Shervin Assari has been struck with a barrage of emotions over the last week.
The Iranian-born, United States-based 45-year-old academic has watched news coverage with concern as conflict between the two countries escalated over the last week following the U.S. airstrike that killed Iranian Major General Qasem Soleimani.
“It is extremely strange, upsetting, stressful, traumatic,” said Assari, a former University of Michigan assistant professor of psychiatry. “It could not be worse to just wake up and check the news and see that the country that you are located in is going to war with the country you were born in and that you really admire.”
Of course, war hasn’t been declared, and on Wednesday both Iran’s supreme leader, Ayatollah Ali Khamenei, and President Donald Trump expressed intentions to back away from escalation.
Still, the news hasn’t been the same in both countries, said Assari, who speaks Farsi.
Each side is seemingly playing a “political game,” he said.
“The Iranian government is taking political advantage of the situation and using this event to use it as a type of anti-U.S. propaganda,” he said.
In the U.S., it’s been about how the airstrike could hurt Trump’s chances in the upcoming election, he said.
Following the death of Soleimani, Iranian TV and Iran's FarsNews Agency called the attack an assassination and focused on the terrible act of the U.S., he said. They played songs of mourning and tunes Assari said are associated with war.
Soleimani was hailed as a protector of borders, Assari said. His role in the fight against the Islamic State in Iraq played key role in his rise, The Associated Press reports.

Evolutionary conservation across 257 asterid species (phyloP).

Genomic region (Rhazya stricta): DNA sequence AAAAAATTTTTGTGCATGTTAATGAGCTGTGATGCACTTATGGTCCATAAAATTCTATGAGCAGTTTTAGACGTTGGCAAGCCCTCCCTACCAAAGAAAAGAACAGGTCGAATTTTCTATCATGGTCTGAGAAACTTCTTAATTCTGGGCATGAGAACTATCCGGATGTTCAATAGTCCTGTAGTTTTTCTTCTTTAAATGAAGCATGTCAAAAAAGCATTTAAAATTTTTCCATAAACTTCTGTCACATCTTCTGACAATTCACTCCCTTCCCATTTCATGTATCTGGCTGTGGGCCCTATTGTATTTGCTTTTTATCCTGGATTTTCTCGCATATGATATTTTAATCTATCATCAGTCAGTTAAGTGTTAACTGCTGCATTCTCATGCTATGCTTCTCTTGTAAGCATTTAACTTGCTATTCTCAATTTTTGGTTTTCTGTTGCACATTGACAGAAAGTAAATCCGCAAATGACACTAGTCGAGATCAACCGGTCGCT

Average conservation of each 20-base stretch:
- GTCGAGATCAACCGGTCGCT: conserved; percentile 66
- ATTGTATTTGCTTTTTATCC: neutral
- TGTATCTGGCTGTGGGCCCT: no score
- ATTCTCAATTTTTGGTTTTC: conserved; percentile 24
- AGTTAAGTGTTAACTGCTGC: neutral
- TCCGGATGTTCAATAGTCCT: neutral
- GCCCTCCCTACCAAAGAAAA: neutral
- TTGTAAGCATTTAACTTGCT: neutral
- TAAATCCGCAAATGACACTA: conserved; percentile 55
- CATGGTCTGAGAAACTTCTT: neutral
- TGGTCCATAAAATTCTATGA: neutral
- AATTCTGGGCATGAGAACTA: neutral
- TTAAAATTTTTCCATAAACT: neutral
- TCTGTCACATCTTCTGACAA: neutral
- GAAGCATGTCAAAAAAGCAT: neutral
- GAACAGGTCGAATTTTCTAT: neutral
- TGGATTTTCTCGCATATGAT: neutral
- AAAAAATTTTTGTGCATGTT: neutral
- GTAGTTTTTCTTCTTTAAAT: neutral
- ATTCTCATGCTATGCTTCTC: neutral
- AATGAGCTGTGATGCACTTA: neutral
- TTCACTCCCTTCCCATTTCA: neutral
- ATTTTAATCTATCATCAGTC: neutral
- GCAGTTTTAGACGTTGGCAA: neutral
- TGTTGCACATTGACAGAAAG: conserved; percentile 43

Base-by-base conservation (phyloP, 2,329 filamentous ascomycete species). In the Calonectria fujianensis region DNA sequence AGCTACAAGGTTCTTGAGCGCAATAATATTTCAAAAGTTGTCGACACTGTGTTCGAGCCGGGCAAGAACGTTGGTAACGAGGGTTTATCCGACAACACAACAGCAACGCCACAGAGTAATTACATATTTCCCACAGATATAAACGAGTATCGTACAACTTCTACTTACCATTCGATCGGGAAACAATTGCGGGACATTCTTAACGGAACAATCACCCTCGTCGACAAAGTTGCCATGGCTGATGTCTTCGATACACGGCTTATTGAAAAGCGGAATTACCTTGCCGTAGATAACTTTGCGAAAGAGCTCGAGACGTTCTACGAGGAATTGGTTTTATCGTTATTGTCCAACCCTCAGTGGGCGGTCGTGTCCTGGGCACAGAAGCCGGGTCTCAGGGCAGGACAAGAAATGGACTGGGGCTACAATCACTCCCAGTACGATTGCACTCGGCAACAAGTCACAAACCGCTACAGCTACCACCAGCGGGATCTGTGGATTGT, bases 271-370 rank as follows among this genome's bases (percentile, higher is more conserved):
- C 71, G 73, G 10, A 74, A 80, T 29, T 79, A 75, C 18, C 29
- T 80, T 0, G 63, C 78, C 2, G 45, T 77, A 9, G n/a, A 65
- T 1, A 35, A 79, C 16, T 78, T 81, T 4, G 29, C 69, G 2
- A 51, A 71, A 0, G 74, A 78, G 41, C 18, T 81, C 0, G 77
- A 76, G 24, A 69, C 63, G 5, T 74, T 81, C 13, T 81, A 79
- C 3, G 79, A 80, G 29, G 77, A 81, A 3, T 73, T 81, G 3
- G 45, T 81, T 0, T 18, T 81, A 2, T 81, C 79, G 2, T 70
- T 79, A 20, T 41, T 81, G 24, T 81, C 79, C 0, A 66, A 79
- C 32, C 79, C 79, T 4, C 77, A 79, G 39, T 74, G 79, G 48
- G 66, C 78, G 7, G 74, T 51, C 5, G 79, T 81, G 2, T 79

Iranian news reported missiles struck as intended
Iranian news also reported a very different version of their country’s Tuesday response to Soleimani’s death, Assari said.
Iran fired more than a dozen missiles at two military bases in Iraq housing U.S. troops, but U.S. news reported some missiles missed their target, while Iranian news reported the missiles struck as intended, he said.
Assari said Iranian news also poked fun at Trump’s initial, tweeted response to the attack, saying “All is well!”
As of Wednesday evening – hours after Trump announced new economic sanctions on Iran’s capital of Tehran – some Iranian media sites still stated there were 80 casualties in the previous night’s missile strikes, Assari said. The U.S. government has reported there were no casualties.
Though not unusual, the differences in news flowing in the two countries is troubling, Assari said. The younger generation may see both sides online, but some in Iran might not get reports other than those provided by the Iranian government, he said.
After receiving a medical degree in Iran, Assari, his wife and daughter spent about seven years in Michigan before moving to California two years ago. Assari now serves as an associate professor in the department of family medicine for Charles R. Drew University of Medicine and Science in Los Angeles.
His mother and in-laws still live in Tehran.
“They are scared to death,” he said.